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5 things all new users to Ubuntu should know

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Ubuntu

This is the guide I wish I had that cold november morning 6 months ago when I installed Ubuntu for the first time.

It’s a guide with those informations you can’t avoid to learn at some time or another using Ubuntu.

The guide is not written to reveal new amazing things you have never heard of before. Instead the primary goal is to ease the first steep learning period a little, by provinding links and describtions of things that you ought to know.

So read on, you might learn something you didn’t know, and if not I don’t think you will waste your time anyway.

As the heading indicates, this guide contains 5 topics that I intent to write a few words about. So let’s get started. The first and most important thing you really need to know is of course the Terminal:

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  • GRUB 2.02 Bootloader Officially Released with ZFS LZ4 & LVM RAID1 Support, More
    The long-anticipated GRUB 2.02 open-source bootloader software project was finally promoted to the stable channel after being in Beta stages of development for the past few years. The development team took their time to finalize the release of GRUB 2.02, which should soon make its way into the stable software repositories of your favorite operating system, but it's finally here and we want to thank them for all their hard work and the awesome new features and improvements implemented so far.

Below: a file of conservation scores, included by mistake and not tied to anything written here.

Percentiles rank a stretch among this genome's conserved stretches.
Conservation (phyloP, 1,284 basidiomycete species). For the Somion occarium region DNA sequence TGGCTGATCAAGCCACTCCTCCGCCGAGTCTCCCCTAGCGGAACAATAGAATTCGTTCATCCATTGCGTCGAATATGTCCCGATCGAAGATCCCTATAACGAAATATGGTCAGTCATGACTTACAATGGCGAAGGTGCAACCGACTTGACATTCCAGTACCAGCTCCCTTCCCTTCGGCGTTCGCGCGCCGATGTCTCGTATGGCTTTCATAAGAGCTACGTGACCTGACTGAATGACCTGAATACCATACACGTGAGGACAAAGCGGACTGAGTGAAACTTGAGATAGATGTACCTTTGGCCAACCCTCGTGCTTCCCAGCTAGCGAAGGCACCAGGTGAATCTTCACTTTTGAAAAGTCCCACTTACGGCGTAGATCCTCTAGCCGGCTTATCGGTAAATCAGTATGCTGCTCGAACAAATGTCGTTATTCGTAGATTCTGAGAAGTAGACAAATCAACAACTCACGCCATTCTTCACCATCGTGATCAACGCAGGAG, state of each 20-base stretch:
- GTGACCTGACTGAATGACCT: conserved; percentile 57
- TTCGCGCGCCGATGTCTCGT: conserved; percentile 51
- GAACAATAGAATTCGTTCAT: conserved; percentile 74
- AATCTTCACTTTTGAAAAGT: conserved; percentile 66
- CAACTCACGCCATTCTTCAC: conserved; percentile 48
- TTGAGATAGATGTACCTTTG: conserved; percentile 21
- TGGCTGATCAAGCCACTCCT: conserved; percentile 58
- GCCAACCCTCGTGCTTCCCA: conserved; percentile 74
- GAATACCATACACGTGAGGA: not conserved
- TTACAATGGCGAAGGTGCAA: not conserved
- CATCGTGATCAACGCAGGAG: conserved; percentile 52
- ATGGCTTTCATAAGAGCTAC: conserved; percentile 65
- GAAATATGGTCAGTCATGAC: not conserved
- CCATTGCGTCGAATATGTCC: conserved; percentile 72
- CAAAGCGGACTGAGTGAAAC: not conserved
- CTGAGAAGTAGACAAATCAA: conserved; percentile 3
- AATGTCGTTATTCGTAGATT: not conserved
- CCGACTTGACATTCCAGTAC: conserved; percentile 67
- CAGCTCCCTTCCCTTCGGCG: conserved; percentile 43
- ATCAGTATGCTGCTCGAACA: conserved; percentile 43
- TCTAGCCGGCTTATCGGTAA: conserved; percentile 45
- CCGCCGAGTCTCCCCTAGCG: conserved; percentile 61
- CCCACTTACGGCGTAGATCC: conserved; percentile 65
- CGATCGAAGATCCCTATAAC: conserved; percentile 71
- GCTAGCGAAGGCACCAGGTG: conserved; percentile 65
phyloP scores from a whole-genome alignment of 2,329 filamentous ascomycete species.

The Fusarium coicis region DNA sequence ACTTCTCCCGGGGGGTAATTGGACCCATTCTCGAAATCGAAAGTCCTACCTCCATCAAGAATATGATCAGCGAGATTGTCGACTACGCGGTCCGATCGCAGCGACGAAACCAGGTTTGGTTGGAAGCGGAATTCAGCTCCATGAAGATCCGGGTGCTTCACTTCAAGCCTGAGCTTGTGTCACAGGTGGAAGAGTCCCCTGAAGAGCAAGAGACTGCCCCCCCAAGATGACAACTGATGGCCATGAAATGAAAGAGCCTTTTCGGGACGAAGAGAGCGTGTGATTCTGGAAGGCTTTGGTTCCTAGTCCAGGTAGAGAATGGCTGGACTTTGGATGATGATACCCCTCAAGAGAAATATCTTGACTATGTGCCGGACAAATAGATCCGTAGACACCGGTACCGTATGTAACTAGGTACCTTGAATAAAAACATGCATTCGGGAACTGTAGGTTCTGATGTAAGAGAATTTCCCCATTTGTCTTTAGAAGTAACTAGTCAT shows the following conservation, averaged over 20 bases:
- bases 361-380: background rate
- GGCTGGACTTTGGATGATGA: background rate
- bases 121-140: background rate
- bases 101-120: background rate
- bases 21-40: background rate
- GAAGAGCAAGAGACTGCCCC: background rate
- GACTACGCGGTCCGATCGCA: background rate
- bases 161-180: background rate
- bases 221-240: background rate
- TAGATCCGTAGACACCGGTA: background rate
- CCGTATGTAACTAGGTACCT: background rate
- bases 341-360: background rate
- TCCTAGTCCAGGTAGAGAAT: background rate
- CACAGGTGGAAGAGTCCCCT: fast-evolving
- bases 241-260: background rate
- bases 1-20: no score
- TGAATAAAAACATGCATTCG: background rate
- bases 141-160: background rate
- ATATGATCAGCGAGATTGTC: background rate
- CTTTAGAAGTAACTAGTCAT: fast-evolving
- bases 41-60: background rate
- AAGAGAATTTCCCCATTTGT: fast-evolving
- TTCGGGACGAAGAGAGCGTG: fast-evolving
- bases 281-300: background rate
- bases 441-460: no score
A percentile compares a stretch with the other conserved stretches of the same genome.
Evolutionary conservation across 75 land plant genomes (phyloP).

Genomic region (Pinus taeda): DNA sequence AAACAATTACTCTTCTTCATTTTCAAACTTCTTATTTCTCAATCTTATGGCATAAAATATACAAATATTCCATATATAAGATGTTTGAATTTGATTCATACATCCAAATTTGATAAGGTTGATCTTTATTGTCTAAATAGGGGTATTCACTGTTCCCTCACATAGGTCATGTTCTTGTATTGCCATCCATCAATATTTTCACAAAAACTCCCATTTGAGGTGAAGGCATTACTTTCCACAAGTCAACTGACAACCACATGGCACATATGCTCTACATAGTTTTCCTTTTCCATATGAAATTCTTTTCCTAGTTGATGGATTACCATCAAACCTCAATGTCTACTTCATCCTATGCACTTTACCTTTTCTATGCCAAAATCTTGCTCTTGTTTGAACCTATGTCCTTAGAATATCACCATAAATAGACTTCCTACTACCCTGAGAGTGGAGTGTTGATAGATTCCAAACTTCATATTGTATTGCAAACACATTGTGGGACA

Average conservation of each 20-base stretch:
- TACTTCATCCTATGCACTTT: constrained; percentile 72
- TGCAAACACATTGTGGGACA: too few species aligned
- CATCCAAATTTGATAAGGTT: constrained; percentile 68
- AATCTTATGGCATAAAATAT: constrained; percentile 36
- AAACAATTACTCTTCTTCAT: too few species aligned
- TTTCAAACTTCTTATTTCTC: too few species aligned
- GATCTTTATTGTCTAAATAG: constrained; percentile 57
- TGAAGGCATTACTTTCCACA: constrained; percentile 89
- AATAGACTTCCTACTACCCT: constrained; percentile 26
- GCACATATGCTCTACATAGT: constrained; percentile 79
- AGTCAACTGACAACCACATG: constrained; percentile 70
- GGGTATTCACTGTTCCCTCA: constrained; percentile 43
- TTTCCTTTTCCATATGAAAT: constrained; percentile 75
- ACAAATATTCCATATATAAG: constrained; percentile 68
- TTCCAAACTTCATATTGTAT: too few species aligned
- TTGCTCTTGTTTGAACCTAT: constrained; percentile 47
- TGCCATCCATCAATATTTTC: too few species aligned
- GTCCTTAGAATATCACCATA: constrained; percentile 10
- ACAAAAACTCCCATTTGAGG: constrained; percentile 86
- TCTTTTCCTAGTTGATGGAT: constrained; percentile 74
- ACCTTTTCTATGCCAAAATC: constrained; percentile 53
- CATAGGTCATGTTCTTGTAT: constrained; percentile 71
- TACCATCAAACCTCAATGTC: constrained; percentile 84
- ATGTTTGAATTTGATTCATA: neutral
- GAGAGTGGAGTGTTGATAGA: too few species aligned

• [New] GIMP review
    GIMP (short for GNU Image Manipulation Program) is a free alternative to Photoshop that more than holds its own. But don't think that the lack of a price tag means GIMP is lacking in features; it packs enough punch to genuinely rival Adobe's imaging behemoth. GIMP comes with impressive selection and montage features, various ways to retouch your images, cropping, noise reduction and colour adjustment tools, customisable brushes, gradients and so much more. There's plenty for the more advanced user, too, including layer masks, bezier curves, filters and even an animation package.
  • Todo.txt – A Nifty ToDo Indicator Applet for Ubuntu
    Todo.txt is an extremely simple indicator applet that lets you quickly tick off the tasks contained in your todo.txt file. It lives in the system tray and has options: Edit todo.txt, Clear completed, and refresh. Ultimately, its job is to help you edit your todo.txt file and mark tasks as completed without needing to open a full-fledged text editing application.

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